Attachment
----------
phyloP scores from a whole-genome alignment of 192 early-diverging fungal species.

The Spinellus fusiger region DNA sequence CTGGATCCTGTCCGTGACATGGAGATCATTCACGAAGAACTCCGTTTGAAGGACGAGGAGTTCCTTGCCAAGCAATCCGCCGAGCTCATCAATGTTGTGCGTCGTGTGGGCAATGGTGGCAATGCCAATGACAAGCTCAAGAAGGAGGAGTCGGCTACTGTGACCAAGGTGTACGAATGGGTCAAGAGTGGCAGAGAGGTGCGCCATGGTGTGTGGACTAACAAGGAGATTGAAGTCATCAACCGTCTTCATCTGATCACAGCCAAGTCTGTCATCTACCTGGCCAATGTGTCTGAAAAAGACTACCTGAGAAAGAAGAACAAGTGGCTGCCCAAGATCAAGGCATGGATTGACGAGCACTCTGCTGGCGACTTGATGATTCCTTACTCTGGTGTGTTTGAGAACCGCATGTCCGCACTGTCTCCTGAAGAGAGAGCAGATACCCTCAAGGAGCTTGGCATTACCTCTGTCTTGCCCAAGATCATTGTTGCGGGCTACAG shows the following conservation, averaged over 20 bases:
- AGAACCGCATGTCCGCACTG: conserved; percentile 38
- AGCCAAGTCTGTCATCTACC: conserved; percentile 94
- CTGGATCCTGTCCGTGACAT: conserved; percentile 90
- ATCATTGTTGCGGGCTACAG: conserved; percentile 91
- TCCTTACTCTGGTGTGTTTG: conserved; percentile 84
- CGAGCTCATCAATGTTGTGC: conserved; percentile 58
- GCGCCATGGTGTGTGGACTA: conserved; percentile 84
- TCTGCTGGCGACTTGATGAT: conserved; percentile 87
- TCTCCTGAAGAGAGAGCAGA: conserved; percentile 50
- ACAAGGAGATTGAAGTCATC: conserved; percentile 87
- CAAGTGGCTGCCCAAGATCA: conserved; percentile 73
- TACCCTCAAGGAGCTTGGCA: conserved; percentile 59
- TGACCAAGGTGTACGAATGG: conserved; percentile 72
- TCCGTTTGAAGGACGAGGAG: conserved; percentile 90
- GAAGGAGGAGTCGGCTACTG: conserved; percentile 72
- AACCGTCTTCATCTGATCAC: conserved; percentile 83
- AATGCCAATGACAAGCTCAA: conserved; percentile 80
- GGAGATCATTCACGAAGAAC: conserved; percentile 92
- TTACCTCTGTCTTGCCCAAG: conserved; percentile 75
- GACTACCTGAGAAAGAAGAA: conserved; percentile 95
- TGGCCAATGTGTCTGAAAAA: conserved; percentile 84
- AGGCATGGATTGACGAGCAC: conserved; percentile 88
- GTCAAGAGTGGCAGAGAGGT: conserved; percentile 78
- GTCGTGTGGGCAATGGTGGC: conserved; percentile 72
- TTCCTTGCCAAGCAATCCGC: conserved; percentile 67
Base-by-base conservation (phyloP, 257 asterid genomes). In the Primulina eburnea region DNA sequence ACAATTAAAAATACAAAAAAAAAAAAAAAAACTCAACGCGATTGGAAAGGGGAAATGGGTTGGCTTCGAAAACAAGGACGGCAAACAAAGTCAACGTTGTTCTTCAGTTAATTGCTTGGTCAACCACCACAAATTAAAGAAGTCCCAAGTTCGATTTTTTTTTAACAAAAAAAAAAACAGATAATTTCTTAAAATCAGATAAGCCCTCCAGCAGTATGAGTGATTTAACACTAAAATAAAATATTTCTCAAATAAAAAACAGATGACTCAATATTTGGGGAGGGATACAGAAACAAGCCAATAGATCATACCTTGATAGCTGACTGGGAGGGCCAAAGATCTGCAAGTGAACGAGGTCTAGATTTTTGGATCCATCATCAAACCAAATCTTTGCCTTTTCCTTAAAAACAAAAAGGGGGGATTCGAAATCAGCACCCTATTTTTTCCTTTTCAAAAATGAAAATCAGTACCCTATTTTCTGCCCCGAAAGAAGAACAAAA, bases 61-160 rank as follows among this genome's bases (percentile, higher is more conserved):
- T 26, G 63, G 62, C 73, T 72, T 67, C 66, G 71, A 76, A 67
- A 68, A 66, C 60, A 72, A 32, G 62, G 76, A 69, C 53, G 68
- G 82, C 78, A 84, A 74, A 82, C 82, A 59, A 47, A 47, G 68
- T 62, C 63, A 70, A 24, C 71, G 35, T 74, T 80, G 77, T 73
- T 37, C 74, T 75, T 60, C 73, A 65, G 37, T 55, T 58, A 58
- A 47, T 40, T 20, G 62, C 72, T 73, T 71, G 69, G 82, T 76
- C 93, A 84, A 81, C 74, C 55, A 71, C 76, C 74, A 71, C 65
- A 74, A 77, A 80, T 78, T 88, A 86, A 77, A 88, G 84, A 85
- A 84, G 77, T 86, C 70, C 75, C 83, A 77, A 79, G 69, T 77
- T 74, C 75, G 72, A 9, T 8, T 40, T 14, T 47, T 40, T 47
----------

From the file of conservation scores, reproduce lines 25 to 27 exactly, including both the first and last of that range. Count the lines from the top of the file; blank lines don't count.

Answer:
- GTCAAGAGTGGCAGAGAGGT: conserved; percentile 78
- GTCGTGTGGGCAATGGTGGC: conserved; percentile 72
- TTCCTTGCCAAGCAATCCGC: conserved; percentile 67